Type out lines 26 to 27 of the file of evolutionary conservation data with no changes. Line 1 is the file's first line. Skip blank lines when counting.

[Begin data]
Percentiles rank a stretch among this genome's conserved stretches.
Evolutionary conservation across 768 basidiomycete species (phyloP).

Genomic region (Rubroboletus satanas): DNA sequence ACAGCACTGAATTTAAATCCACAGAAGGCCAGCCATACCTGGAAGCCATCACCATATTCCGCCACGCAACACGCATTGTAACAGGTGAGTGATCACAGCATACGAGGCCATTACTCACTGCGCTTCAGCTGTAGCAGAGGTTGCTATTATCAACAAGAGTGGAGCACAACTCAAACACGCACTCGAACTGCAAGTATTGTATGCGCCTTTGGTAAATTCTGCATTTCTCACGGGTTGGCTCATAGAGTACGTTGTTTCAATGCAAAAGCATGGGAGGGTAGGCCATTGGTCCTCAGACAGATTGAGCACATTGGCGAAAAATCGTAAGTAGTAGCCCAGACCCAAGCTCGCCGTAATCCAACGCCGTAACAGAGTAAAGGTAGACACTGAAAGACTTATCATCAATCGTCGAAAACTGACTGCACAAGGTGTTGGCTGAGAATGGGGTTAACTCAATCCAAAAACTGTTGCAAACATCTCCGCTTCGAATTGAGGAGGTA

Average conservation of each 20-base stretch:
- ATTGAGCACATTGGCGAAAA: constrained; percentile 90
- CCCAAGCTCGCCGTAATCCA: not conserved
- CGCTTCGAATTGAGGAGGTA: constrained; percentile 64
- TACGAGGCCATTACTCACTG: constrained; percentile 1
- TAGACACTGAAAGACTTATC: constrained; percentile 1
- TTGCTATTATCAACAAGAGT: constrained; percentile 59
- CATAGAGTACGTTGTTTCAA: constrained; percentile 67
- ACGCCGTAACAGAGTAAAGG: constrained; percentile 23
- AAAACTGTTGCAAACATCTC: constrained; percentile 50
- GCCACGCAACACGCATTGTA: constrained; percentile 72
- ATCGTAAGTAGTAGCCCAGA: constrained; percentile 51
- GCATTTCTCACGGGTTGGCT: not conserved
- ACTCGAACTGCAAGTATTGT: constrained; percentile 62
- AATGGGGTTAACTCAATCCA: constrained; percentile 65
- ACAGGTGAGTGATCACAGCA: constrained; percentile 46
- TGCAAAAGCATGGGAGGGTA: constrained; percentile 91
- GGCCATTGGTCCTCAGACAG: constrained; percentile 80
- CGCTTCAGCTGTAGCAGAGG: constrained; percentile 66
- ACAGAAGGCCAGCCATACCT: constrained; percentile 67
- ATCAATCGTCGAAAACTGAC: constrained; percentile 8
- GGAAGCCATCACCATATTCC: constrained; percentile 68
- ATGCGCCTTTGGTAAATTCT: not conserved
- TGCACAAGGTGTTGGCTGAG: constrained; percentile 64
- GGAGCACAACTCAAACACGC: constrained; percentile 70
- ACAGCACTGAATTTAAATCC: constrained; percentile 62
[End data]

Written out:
- ATGCGCCTTTGGTAAATTCT: not conserved
- TGCACAAGGTGTTGGCTGAG: constrained; percentile 64